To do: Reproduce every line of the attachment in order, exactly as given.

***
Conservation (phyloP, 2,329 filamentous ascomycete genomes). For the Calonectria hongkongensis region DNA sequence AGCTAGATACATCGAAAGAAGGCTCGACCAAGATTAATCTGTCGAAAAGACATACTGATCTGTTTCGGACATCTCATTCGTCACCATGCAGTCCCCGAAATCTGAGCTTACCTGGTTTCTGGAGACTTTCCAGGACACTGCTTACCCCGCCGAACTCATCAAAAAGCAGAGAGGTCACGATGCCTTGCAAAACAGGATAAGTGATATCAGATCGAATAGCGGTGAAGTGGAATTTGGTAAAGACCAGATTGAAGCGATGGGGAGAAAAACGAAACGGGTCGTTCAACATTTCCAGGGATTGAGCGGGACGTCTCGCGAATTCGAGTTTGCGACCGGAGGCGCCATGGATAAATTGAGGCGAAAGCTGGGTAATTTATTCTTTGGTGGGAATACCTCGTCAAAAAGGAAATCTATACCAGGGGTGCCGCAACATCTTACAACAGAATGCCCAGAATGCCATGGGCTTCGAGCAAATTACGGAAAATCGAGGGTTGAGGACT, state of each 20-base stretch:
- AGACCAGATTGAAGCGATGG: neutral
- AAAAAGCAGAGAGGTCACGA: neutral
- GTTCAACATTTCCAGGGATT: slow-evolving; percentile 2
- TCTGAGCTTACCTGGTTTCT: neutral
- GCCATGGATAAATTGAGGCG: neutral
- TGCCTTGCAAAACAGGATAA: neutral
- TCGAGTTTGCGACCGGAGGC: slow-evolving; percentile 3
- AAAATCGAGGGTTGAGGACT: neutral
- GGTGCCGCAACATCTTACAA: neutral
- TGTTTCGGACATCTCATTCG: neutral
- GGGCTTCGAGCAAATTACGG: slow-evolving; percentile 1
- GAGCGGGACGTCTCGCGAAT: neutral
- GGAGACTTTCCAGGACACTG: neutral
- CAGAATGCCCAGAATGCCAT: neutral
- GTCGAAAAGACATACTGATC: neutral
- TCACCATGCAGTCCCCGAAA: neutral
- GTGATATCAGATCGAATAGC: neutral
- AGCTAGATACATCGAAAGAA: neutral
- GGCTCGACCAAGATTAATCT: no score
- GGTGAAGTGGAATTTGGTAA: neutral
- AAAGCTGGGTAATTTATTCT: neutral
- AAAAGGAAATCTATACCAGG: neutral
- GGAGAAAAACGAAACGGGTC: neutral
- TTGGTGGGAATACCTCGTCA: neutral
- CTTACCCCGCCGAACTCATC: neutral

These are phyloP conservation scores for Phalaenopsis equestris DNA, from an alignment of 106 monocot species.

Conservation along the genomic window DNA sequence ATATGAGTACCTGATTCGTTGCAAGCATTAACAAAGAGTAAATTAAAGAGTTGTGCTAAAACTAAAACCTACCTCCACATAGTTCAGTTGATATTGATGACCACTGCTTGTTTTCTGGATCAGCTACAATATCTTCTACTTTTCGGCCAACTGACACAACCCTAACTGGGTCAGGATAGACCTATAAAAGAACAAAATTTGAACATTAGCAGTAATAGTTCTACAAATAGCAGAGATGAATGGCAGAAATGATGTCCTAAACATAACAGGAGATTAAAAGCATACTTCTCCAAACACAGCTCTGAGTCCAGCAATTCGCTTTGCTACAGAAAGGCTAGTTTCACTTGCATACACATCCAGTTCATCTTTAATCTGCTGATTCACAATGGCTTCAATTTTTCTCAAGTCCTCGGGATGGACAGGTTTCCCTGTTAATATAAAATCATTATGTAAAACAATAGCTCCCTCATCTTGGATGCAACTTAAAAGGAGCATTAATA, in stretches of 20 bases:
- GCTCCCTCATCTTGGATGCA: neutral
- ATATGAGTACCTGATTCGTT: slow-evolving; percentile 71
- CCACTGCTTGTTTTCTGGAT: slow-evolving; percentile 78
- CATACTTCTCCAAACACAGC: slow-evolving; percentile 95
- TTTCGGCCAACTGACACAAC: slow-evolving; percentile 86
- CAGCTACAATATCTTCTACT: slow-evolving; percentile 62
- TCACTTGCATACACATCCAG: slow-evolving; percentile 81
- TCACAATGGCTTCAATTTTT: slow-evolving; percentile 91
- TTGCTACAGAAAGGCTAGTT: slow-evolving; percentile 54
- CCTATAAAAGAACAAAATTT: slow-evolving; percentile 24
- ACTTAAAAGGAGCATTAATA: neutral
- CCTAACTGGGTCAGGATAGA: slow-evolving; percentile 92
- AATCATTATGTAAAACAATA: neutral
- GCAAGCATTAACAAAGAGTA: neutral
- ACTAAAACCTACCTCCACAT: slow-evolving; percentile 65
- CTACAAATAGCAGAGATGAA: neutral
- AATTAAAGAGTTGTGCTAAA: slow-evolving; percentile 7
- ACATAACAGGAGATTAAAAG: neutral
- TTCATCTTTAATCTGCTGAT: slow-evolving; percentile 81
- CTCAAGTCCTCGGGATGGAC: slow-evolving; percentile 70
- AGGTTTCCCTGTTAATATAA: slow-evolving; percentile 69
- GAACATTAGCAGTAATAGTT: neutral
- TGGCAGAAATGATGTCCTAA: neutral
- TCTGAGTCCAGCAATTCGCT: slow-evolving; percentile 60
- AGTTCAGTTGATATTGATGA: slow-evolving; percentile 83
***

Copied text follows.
Conservation (phyloP, 2,329 filamentous ascomycete genomes). For the Calonectria hongkongensis region DNA sequence AGCTAGATACATCGAAAGAAGGCTCGACCAAGATTAATCTGTCGAAAAGACATACTGATCTGTTTCGGACATCTCATTCGTCACCATGCAGTCCCCGAAATCTGAGCTTACCTGGTTTCTGGAGACTTTCCAGGACACTGCTTACCCCGCCGAACTCATCAAAAAGCAGAGAGGTCACGATGCCTTGCAAAACAGGATAAGTGATATCAGATCGAATAGCGGTGAAGTGGAATTTGGTAAAGACCAGATTGAAGCGATGGGGAGAAAAACGAAACGGGTCGTTCAACATTTCCAGGGATTGAGCGGGACGTCTCGCGAATTCGAGTTTGCGACCGGAGGCGCCATGGATAAATTGAGGCGAAAGCTGGGTAATTTATTCTTTGGTGGGAATACCTCGTCAAAAAGGAAATCTATACCAGGGGTGCCGCAACATCTTACAACAGAATGCCCAGAATGCCATGGGCTTCGAGCAAATTACGGAAAATCGAGGGTTGAGGACT, state of each 20-base stretch:
- AGACCAGATTGAAGCGATGG: neutral
- AAAAAGCAGAGAGGTCACGA: neutral
- GTTCAACATTTCCAGGGATT: slow-evolving; percentile 2
- TCTGAGCTTACCTGGTTTCT: neutral
- GCCATGGATAAATTGAGGCG: neutral
- TGCCTTGCAAAACAGGATAA: neutral
- TCGAGTTTGCGACCGGAGGC: slow-evolving; percentile 3
- AAAATCGAGGGTTGAGGACT: neutral
- GGTGCCGCAACATCTTACAA: neutral
- TGTTTCGGACATCTCATTCG: neutral
- GGGCTTCGAGCAAATTACGG: slow-evolving; percentile 1
- GAGCGGGACGTCTCGCGAAT: neutral
- GGAGACTTTCCAGGACACTG: neutral
- CAGAATGCCCAGAATGCCAT: neutral
- GTCGAAAAGACATACTGATC: neutral
- TCACCATGCAGTCCCCGAAA: neutral
- GTGATATCAGATCGAATAGC: neutral
- AGCTAGATACATCGAAAGAA: neutral
- GGCTCGACCAAGATTAATCT: no score
- GGTGAAGTGGAATTTGGTAA: neutral
- AAAGCTGGGTAATTTATTCT: neutral
- AAAAGGAAATCTATACCAGG: neutral
- GGAGAAAAACGAAACGGGTC: neutral
- TTGGTGGGAATACCTCGTCA: neutral
- CTTACCCCGCCGAACTCATC: neutral

These are phyloP conservation scores for Phalaenopsis equestris DNA, from an alignment of 106 monocot species.

Conservation along the genomic window DNA sequence ATATGAGTACCTGATTCGTTGCAAGCATTAACAAAGAGTAAATTAAAGAGTTGTGCTAAAACTAAAACCTACCTCCACATAGTTCAGTTGATATTGATGACCACTGCTTGTTTTCTGGATCAGCTACAATATCTTCTACTTTTCGGCCAACTGACACAACCCTAACTGGGTCAGGATAGACCTATAAAAGAACAAAATTTGAACATTAGCAGTAATAGTTCTACAAATAGCAGAGATGAATGGCAGAAATGATGTCCTAAACATAACAGGAGATTAAAAGCATACTTCTCCAAACACAGCTCTGAGTCCAGCAATTCGCTTTGCTACAGAAAGGCTAGTTTCACTTGCATACACATCCAGTTCATCTTTAATCTGCTGATTCACAATGGCTTCAATTTTTCTCAAGTCCTCGGGATGGACAGGTTTCCCTGTTAATATAAAATCATTATGTAAAACAATAGCTCCCTCATCTTGGATGCAACTTAAAAGGAGCATTAATA, in stretches of 20 bases:
- GCTCCCTCATCTTGGATGCA: neutral
- ATATGAGTACCTGATTCGTT: slow-evolving; percentile 71
- CCACTGCTTGTTTTCTGGAT: slow-evolving; percentile 78
- CATACTTCTCCAAACACAGC: slow-evolving; percentile 95
- TTTCGGCCAACTGACACAAC: slow-evolving; percentile 86
- CAGCTACAATATCTTCTACT: slow-evolving; percentile 62
- TCACTTGCATACACATCCAG: slow-evolving; percentile 81
- TCACAATGGCTTCAATTTTT: slow-evolving; percentile 91
- TTGCTACAGAAAGGCTAGTT: slow-evolving; percentile 54
- CCTATAAAAGAACAAAATTT: slow-evolving; percentile 24
- ACTTAAAAGGAGCATTAATA: neutral
- CCTAACTGGGTCAGGATAGA: slow-evolving; percentile 92
- AATCATTATGTAAAACAATA: neutral
- GCAAGCATTAACAAAGAGTA: neutral
- ACTAAAACCTACCTCCACAT: slow-evolving; percentile 65
- CTACAAATAGCAGAGATGAA: neutral
- AATTAAAGAGTTGTGCTAAA: slow-evolving; percentile 7
- ACATAACAGGAGATTAAAAG: neutral
- TTCATCTTTAATCTGCTGAT: slow-evolving; percentile 81
- CTCAAGTCCTCGGGATGGAC: slow-evolving; percentile 70
- AGGTTTCCCTGTTAATATAA: slow-evolving; percentile 69
- GAACATTAGCAGTAATAGTT: neutral
- TGGCAGAAATGATGTCCTAA: neutral
- TCTGAGTCCAGCAATTCGCT: slow-evolving; percentile 60
- AGTTCAGTTGATATTGATGA: slow-evolving; percentile 83